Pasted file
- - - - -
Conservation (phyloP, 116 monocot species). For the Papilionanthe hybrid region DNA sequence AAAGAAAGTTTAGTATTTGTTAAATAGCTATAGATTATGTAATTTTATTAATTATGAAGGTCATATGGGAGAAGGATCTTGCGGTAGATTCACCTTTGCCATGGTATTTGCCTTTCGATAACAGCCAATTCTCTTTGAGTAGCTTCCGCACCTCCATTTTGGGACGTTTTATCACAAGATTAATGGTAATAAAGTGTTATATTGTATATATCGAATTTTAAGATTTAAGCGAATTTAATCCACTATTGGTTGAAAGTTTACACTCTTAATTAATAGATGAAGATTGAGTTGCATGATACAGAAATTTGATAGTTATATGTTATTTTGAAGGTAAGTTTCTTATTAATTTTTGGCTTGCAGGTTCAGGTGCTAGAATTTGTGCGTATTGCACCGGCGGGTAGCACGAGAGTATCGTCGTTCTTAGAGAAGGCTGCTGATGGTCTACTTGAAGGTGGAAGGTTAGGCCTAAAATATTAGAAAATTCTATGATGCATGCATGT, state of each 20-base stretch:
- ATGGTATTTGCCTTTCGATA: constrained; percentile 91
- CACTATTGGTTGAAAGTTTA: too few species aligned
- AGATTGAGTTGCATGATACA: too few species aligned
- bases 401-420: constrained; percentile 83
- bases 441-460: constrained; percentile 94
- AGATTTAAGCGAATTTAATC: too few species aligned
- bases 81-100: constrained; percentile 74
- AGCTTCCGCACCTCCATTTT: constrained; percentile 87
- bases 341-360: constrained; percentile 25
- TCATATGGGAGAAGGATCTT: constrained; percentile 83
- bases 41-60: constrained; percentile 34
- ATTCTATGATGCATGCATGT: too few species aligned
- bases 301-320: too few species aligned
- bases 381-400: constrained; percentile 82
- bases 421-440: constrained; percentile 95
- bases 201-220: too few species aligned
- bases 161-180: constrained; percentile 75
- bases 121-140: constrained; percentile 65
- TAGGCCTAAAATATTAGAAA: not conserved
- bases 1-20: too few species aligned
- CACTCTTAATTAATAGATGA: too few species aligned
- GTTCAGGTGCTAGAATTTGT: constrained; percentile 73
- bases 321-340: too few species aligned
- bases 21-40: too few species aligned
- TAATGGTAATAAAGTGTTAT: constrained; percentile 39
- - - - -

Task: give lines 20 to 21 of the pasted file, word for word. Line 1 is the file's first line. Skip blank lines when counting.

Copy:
- TAGGCCTAAAATATTAGAAA: not conserved
- bases 1-20: too few species aligned